вівторок, грудня 12, 2006

these boots are made for walkin'

I have found the answer to shoe shopping: prayer. You pray that God will help you find the right shoes in the right price range without too much stress, and, unless God has decided that patience is the virtue you should work on that day, shoe shopping becomes much easier.

Which is to say, I now have new boots. They are black with a little gold decoration on the side, come up to mid-calf, are fuzzy-lined, and don't so much have a heel as just have a thicker sole in the back. Price: $54 USD, which is less than half of what I paid last year when I bought boots in the US (which lasted one year over here). I went to one of the big markets in Kharkiv, found the shoe section, found a friendly saleslady who took the time to help me and show me several options, and had my boots within half an hour of arriving at the market, giving me time to go to a coffee shop with Teresa, Shelia (who ET'd this week...sad to see her go), and Shelia's former LCF (language teacher).

They're pretty comfortable boots as well...I've worn them all day for the last three days, and tonight is the first time they've really bothered me (which has a lot to do with the walk from school to the post office after a day of teaching, all in new shoes).

(Liz: the boots from Nadia need some fixing up...also, they're good for outdoors stuff and walking, but not "dressy" enough for school.)

The olympiad on Sunday was cool in that I got to see how well some kids in my town speak English and depressing in that...um, well...they definitely weren't MY kids. We got creamed. Ouch. Oh, well...if they'd put any real effort into preparing, I'd feel worse.

Am frustrated because I am here to be teaching students the Communicative Method of English, which emphasizes vocabulary, speaking, and being understood rather than emphasizing grammar, only to have teachers at my school complain that the kids aren't learning grammar. Which I have, in fact, taught a great deal of...I've found that I prefer to teach more grammar/translation than PC suggests, because I do think that grammar's important. But not as important as Ukrainian teachers think it is. I am reminded of something I read at PST University to the effect that while teachers here say that they want new techniques and ideas, they really just want us to teach Ukrainian-style. Which is not entirely fair, but there's some truth to it.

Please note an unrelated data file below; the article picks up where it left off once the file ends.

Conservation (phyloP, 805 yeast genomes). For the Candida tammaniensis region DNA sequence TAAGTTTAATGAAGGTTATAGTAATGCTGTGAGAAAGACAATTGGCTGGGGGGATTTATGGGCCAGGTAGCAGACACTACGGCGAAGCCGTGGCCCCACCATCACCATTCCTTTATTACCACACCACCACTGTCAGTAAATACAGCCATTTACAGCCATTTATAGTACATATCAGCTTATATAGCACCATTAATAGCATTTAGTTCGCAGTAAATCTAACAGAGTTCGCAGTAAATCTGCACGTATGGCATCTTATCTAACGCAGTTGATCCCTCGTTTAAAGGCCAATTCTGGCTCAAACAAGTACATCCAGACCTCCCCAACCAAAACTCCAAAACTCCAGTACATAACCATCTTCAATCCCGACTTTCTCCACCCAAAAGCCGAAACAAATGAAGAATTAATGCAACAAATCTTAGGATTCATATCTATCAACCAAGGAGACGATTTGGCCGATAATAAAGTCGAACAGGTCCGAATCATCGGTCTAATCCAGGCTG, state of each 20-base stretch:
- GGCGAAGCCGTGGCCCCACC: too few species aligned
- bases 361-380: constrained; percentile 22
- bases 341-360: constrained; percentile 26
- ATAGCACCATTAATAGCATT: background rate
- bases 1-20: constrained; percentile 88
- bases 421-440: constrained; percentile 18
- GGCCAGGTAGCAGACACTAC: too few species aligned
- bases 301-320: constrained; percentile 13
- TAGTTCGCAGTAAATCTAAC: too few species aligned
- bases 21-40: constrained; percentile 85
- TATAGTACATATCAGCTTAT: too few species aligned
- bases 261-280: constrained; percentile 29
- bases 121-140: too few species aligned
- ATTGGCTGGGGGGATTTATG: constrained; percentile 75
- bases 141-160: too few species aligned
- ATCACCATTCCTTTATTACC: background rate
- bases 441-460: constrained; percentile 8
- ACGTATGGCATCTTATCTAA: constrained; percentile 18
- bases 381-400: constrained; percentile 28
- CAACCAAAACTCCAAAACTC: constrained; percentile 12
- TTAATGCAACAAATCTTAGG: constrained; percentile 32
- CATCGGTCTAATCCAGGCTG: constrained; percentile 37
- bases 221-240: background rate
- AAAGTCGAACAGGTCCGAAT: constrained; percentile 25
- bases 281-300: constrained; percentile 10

It's something I've been thinking about a lot lately...how much is the teacher responsible for what her students learn and how much is the student's responsibility? I believe that I should do everything I can to ensure that my students learn, but when their test scores are repeatedly bad, how much should I be beating myself up over this? Teachers who read this, please comment!

3 Comments:

At 4:52 дп, грудня 13, 2006, Blogger Jason said...

"How much is the teacher responsible for what her students learn, and how much is the student's responsibility?"

Robert Kimball, the College of Education dean from Madonna University, spoke to your question one day in my class. He said, in effect, "Every teacher is somewhere on a continuum between 'It's my fault' and 'It's my students' fault'. Beginning teachers tend to put all the blame on their own shoulders. As teachers age, they move rightwards."

Keep that in mind, and with prayers for your perseverance through it all,

Much love,
~Jason :)

 
At 9:17 дп, грудня 14, 2006, Anonymous Анонім said...

So whose fault? I see teaching and learning as somewhat of a 50/50. You present to the students what they need to learn, but they also have to reach out and take what is offered in order to learn. Both teachers and learners have jobs. If one of the jobs isn't being done, learning most likely won't take place.

So, here's my question to you. Are you varying your teaching methods to try to meet each student as much as possible? Knowing you I would be shocked if the answer were anything but yes. Now then, the students need to do their job. Keep in mind (although I am only single lingual (ha ha) I have heard many say English is the most difficult language to learn.)

Your students will not only learn English from you, but many of them will learn of God. Just by your daily example.

Keep up the good work.

Love, Cousin Pam

 
At 3:30 пп, грудня 15, 2006, Anonymous dad said...

it has been my obseervation that when you lead a horse to water it's the end with the brains that takes a drink

 

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